Several judgements of the Court of
Justice have interpreted specific aspects of Community driver
licensing legislation. These judgements provide legal solutions for
practical problems occuring in the event of holders of driving
licences changing their country of residence.
In this judgement, the Court
points to the lack of harmonisation in the field of driving
licences. The Court highlighted that the legal framework at the
time made recognition of driving licences in other Member States
virtually impossible and represented an obstacle to free movement
This judgement triggered the
first legislative initiatives towards the harmonisation of driving
licences within the Community and led to the adoption of Directive
80/1263/EEC of 4 December 1980.
This judgement relates to the
situation existing under the regime of Directive 80/1263/EEC.
However, it also interprets certain aspects of the legal situation
after the entry into force of Directive 91/439/EEC in 1996.
The Court interprets the
obligation to exchange licences laid down by Directive 80/1263/EEC
in view of the provisions of Article 43 EC concerning the free
movement of persons.
The Court also clarifies the
principle of proportionality of national fines and penalties and
the problems deriving from the fact that driver licensing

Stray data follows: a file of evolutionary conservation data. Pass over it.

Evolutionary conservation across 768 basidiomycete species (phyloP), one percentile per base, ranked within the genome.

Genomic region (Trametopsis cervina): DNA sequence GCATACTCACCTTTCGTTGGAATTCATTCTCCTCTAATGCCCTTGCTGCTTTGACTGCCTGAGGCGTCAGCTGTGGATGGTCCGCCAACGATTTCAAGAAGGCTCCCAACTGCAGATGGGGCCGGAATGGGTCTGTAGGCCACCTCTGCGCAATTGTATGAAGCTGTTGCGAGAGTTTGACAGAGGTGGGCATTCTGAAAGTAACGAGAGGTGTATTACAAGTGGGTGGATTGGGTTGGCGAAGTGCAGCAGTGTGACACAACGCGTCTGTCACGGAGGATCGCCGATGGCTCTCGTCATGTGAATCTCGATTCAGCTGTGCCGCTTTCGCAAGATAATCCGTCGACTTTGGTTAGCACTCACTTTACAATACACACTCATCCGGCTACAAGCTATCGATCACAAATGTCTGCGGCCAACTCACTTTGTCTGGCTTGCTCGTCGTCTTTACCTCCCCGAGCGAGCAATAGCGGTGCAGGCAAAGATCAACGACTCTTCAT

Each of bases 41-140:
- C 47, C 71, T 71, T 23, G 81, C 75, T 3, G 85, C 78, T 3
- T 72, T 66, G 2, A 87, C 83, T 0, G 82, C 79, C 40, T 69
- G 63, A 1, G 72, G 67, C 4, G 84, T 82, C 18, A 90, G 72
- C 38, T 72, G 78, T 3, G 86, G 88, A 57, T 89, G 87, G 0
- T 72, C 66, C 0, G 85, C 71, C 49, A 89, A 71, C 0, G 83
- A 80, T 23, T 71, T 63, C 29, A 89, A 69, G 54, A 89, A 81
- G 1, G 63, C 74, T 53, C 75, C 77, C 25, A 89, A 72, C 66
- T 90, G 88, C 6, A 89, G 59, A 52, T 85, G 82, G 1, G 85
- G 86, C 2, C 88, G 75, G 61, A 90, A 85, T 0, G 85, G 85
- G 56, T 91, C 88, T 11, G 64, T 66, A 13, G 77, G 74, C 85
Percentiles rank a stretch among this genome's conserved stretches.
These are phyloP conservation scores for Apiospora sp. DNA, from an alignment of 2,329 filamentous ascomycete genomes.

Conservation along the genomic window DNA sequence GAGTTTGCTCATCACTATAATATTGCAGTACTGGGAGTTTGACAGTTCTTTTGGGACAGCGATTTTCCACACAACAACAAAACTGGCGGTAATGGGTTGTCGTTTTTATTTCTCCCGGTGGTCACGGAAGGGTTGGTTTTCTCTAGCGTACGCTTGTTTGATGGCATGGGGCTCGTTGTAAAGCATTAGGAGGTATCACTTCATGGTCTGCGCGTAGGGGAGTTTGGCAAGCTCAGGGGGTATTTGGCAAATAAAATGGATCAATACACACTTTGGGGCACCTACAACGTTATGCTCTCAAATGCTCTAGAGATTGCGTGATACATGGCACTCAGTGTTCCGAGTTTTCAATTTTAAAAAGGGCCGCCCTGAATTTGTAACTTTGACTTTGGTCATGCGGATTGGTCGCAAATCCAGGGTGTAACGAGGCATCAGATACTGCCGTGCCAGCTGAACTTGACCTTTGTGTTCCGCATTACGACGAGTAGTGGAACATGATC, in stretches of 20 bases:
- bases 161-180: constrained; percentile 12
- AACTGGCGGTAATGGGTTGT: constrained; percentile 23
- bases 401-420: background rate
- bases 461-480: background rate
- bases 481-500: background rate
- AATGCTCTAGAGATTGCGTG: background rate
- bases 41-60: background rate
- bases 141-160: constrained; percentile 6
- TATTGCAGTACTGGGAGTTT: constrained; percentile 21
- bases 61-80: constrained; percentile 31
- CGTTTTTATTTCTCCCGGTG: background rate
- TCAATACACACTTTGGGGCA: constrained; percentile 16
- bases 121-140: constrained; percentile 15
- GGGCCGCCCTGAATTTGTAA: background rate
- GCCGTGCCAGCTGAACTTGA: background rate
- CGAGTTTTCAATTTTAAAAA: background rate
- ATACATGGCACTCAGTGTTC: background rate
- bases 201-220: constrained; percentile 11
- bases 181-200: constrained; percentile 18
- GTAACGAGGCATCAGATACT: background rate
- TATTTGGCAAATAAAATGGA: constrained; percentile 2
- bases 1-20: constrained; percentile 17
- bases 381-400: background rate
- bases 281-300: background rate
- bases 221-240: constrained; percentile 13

harmonisation is only progressing gradually. The distinction
between the right to drive and the document producing evidence of
this right, as well as the importance and the implications of the
principle of mutual recognition are also highlighted.
This case relates to a national
of third country who is holder of an EU-driving licence issued by
a Member State other than the host Member State. His driving
licence has been issued in exchange for a licence which had before
been issued outside the EU.
According to the Court, the
principle of mutual recognition established by Directive
91/439/EEC is vested with direct effect. The Court stressed that
this principle also applies without any formality.
The Court stated that a national
of a third country who holds a valid Community model licence
issued by a Member State, who has acquired normal residence in
another Member State, but did not exchange his licence within the
period of one year (prescribed by Directive 80/1263/EEC), has the
right to refer directly to the provisions of Directive 91/439/EEC
which are vested with direct effect before the national courts.
By virtue of the retroactive
application of more favourable provisions of criminal law
(practised in the majority of Member States) citizens may
challenge, under circumstances as described, the imposition of a
term of imprisonment or a fine.